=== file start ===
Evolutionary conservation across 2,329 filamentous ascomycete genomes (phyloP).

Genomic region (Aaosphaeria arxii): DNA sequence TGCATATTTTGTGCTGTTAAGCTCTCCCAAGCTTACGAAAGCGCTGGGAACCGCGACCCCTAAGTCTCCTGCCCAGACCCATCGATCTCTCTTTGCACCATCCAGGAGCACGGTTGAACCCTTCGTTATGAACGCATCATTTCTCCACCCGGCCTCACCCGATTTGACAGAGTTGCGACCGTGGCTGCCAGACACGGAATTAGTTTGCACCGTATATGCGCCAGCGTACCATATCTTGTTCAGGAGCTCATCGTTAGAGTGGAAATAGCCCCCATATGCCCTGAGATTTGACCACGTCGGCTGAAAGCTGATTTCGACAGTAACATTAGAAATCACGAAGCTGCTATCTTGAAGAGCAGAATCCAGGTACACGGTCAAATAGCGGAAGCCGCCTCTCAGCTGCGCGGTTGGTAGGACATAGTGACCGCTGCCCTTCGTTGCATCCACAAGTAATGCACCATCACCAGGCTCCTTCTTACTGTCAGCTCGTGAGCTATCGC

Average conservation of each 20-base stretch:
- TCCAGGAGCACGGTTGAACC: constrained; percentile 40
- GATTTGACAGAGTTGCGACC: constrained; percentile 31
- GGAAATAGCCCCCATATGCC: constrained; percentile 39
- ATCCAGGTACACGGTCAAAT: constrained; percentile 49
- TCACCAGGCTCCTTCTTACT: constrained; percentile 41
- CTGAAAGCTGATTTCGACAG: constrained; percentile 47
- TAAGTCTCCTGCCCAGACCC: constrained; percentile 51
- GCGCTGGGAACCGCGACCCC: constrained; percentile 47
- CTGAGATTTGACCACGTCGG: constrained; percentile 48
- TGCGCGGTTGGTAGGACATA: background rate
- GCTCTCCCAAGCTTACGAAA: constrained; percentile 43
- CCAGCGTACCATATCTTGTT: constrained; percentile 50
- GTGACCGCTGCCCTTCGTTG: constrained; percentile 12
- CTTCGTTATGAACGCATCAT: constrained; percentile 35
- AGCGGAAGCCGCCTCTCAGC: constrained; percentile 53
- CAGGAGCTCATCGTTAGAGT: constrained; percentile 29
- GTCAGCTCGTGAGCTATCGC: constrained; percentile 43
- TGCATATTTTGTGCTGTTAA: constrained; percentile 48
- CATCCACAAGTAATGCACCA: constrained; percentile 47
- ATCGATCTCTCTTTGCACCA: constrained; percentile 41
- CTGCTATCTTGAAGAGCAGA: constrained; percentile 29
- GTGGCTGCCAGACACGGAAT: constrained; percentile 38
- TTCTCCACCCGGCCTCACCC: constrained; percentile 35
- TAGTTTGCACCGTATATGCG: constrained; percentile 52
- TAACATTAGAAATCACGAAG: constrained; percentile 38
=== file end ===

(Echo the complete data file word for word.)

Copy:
Evolutionary conservation across 2,329 filamentous ascomycete genomes (phyloP).

Genomic region (Aaosphaeria arxii): DNA sequence TGCATATTTTGTGCTGTTAAGCTCTCCCAAGCTTACGAAAGCGCTGGGAACCGCGACCCCTAAGTCTCCTGCCCAGACCCATCGATCTCTCTTTGCACCATCCAGGAGCACGGTTGAACCCTTCGTTATGAACGCATCATTTCTCCACCCGGCCTCACCCGATTTGACAGAGTTGCGACCGTGGCTGCCAGACACGGAATTAGTTTGCACCGTATATGCGCCAGCGTACCATATCTTGTTCAGGAGCTCATCGTTAGAGTGGAAATAGCCCCCATATGCCCTGAGATTTGACCACGTCGGCTGAAAGCTGATTTCGACAGTAACATTAGAAATCACGAAGCTGCTATCTTGAAGAGCAGAATCCAGGTACACGGTCAAATAGCGGAAGCCGCCTCTCAGCTGCGCGGTTGGTAGGACATAGTGACCGCTGCCCTTCGTTGCATCCACAAGTAATGCACCATCACCAGGCTCCTTCTTACTGTCAGCTCGTGAGCTATCGC

Average conservation of each 20-base stretch:
- TCCAGGAGCACGGTTGAACC: constrained; percentile 40
- GATTTGACAGAGTTGCGACC: constrained; percentile 31
- GGAAATAGCCCCCATATGCC: constrained; percentile 39
- ATCCAGGTACACGGTCAAAT: constrained; percentile 49
- TCACCAGGCTCCTTCTTACT: constrained; percentile 41
- CTGAAAGCTGATTTCGACAG: constrained; percentile 47
- TAAGTCTCCTGCCCAGACCC: constrained; percentile 51
- GCGCTGGGAACCGCGACCCC: constrained; percentile 47
- CTGAGATTTGACCACGTCGG: constrained; percentile 48
- TGCGCGGTTGGTAGGACATA: background rate
- GCTCTCCCAAGCTTACGAAA: constrained; percentile 43
- CCAGCGTACCATATCTTGTT: constrained; percentile 50
- GTGACCGCTGCCCTTCGTTG: constrained; percentile 12
- CTTCGTTATGAACGCATCAT: constrained; percentile 35
- AGCGGAAGCCGCCTCTCAGC: constrained; percentile 53
- CAGGAGCTCATCGTTAGAGT: constrained; percentile 29
- GTCAGCTCGTGAGCTATCGC: constrained; percentile 43
- TGCATATTTTGTGCTGTTAA: constrained; percentile 48
- CATCCACAAGTAATGCACCA: constrained; percentile 47
- ATCGATCTCTCTTTGCACCA: constrained; percentile 41
- CTGCTATCTTGAAGAGCAGA: constrained; percentile 29
- GTGGCTGCCAGACACGGAAT: constrained; percentile 38
- TTCTCCACCCGGCCTCACCC: constrained; percentile 35
- TAGTTTGCACCGTATATGCG: constrained; percentile 52
- TAACATTAGAAATCACGAAG: constrained; percentile 38